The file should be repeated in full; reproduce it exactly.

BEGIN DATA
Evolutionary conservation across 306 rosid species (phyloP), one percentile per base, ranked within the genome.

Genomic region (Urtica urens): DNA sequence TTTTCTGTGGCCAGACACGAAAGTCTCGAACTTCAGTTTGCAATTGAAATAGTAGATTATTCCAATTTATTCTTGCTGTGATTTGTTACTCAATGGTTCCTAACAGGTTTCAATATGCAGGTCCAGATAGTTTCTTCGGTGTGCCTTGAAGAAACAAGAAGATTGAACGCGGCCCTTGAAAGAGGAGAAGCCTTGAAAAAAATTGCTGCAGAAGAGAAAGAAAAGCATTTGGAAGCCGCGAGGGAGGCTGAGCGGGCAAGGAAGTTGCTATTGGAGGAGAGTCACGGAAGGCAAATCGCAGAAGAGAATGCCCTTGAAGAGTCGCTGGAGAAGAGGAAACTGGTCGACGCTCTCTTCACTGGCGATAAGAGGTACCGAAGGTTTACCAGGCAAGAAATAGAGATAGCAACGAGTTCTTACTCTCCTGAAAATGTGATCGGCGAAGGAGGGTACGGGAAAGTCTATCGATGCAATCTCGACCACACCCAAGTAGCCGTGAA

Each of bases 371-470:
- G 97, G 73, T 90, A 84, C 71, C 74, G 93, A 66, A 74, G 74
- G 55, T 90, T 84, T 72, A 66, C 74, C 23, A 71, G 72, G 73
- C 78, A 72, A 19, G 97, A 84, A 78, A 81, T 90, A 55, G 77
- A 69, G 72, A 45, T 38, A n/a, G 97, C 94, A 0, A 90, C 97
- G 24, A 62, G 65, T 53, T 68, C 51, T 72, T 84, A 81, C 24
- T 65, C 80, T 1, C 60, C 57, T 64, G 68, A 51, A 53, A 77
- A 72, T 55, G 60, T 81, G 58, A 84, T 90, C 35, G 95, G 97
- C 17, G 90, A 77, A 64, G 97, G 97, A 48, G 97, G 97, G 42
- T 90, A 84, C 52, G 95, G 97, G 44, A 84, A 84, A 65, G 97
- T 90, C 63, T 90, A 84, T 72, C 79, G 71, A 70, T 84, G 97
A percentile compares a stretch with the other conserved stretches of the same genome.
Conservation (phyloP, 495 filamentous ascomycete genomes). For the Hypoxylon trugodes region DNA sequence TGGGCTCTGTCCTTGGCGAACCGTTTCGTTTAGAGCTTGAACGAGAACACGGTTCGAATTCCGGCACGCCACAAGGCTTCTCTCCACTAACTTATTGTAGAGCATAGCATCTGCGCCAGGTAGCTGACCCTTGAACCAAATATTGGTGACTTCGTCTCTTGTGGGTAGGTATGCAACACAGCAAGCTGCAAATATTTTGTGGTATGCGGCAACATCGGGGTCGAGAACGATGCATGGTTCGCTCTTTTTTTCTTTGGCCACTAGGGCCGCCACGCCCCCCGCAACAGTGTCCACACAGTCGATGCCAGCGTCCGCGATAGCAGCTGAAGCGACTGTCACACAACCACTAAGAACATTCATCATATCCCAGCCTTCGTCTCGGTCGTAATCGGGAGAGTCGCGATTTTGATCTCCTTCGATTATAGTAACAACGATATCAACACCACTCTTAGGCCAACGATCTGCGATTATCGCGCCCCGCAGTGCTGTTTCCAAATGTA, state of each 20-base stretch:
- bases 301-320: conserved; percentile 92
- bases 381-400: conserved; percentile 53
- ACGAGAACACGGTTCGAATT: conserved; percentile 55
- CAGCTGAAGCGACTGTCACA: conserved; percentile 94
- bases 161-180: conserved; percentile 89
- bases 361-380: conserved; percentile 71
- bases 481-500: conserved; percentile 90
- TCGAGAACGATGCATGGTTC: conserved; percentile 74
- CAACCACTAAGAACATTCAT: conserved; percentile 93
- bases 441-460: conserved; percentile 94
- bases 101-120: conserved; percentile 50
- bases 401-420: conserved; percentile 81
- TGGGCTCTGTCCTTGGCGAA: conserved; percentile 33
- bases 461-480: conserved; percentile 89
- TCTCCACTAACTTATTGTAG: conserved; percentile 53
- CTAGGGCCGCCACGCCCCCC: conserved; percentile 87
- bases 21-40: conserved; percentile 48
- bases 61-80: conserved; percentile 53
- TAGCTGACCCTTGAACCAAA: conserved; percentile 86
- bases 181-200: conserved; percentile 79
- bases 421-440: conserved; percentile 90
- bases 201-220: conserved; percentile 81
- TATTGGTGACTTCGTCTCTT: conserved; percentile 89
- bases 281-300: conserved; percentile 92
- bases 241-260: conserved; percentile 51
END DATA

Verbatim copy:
Evolutionary conservation across 306 rosid species (phyloP), one percentile per base, ranked within the genome.

Genomic region (Urtica urens): DNA sequence TTTTCTGTGGCCAGACACGAAAGTCTCGAACTTCAGTTTGCAATTGAAATAGTAGATTATTCCAATTTATTCTTGCTGTGATTTGTTACTCAATGGTTCCTAACAGGTTTCAATATGCAGGTCCAGATAGTTTCTTCGGTGTGCCTTGAAGAAACAAGAAGATTGAACGCGGCCCTTGAAAGAGGAGAAGCCTTGAAAAAAATTGCTGCAGAAGAGAAAGAAAAGCATTTGGAAGCCGCGAGGGAGGCTGAGCGGGCAAGGAAGTTGCTATTGGAGGAGAGTCACGGAAGGCAAATCGCAGAAGAGAATGCCCTTGAAGAGTCGCTGGAGAAGAGGAAACTGGTCGACGCTCTCTTCACTGGCGATAAGAGGTACCGAAGGTTTACCAGGCAAGAAATAGAGATAGCAACGAGTTCTTACTCTCCTGAAAATGTGATCGGCGAAGGAGGGTACGGGAAAGTCTATCGATGCAATCTCGACCACACCCAAGTAGCCGTGAA

Each of bases 371-470:
- G 97, G 73, T 90, A 84, C 71, C 74, G 93, A 66, A 74, G 74
- G 55, T 90, T 84, T 72, A 66, C 74, C 23, A 71, G 72, G 73
- C 78, A 72, A 19, G 97, A 84, A 78, A 81, T 90, A 55, G 77
- A 69, G 72, A 45, T 38, A n/a, G 97, C 94, A 0, A 90, C 97
- G 24, A 62, G 65, T 53, T 68, C 51, T 72, T 84, A 81, C 24
- T 65, C 80, T 1, C 60, C 57, T 64, G 68, A 51, A 53, A 77
- A 72, T 55, G 60, T 81, G 58, A 84, T 90, C 35, G 95, G 97
- C 17, G 90, A 77, A 64, G 97, G 97, A 48, G 97, G 97, G 42
- T 90, A 84, C 52, G 95, G 97, G 44, A 84, A 84, A 65, G 97
- T 90, C 63, T 90, A 84, T 72, C 79, G 71, A 70, T 84, G 97
A percentile compares a stretch with the other conserved stretches of the same genome.
Conservation (phyloP, 495 filamentous ascomycete genomes). For the Hypoxylon trugodes region DNA sequence TGGGCTCTGTCCTTGGCGAACCGTTTCGTTTAGAGCTTGAACGAGAACACGGTTCGAATTCCGGCACGCCACAAGGCTTCTCTCCACTAACTTATTGTAGAGCATAGCATCTGCGCCAGGTAGCTGACCCTTGAACCAAATATTGGTGACTTCGTCTCTTGTGGGTAGGTATGCAACACAGCAAGCTGCAAATATTTTGTGGTATGCGGCAACATCGGGGTCGAGAACGATGCATGGTTCGCTCTTTTTTTCTTTGGCCACTAGGGCCGCCACGCCCCCCGCAACAGTGTCCACACAGTCGATGCCAGCGTCCGCGATAGCAGCTGAAGCGACTGTCACACAACCACTAAGAACATTCATCATATCCCAGCCTTCGTCTCGGTCGTAATCGGGAGAGTCGCGATTTTGATCTCCTTCGATTATAGTAACAACGATATCAACACCACTCTTAGGCCAACGATCTGCGATTATCGCGCCCCGCAGTGCTGTTTCCAAATGTA, state of each 20-base stretch:
- bases 301-320: conserved; percentile 92
- bases 381-400: conserved; percentile 53
- ACGAGAACACGGTTCGAATT: conserved; percentile 55
- CAGCTGAAGCGACTGTCACA: conserved; percentile 94
- bases 161-180: conserved; percentile 89
- bases 361-380: conserved; percentile 71
- bases 481-500: conserved; percentile 90
- TCGAGAACGATGCATGGTTC: conserved; percentile 74
- CAACCACTAAGAACATTCAT: conserved; percentile 93
- bases 441-460: conserved; percentile 94
- bases 101-120: conserved; percentile 50
- bases 401-420: conserved; percentile 81
- TGGGCTCTGTCCTTGGCGAA: conserved; percentile 33
- bases 461-480: conserved; percentile 89
- TCTCCACTAACTTATTGTAG: conserved; percentile 53
- CTAGGGCCGCCACGCCCCCC: conserved; percentile 87
- bases 21-40: conserved; percentile 48
- bases 61-80: conserved; percentile 53
- TAGCTGACCCTTGAACCAAA: conserved; percentile 86
- bases 181-200: conserved; percentile 79
- bases 421-440: conserved; percentile 90
- bases 201-220: conserved; percentile 81
- TATTGGTGACTTCGTCTCTT: conserved; percentile 89
- bases 281-300: conserved; percentile 92
- bases 241-260: conserved; percentile 51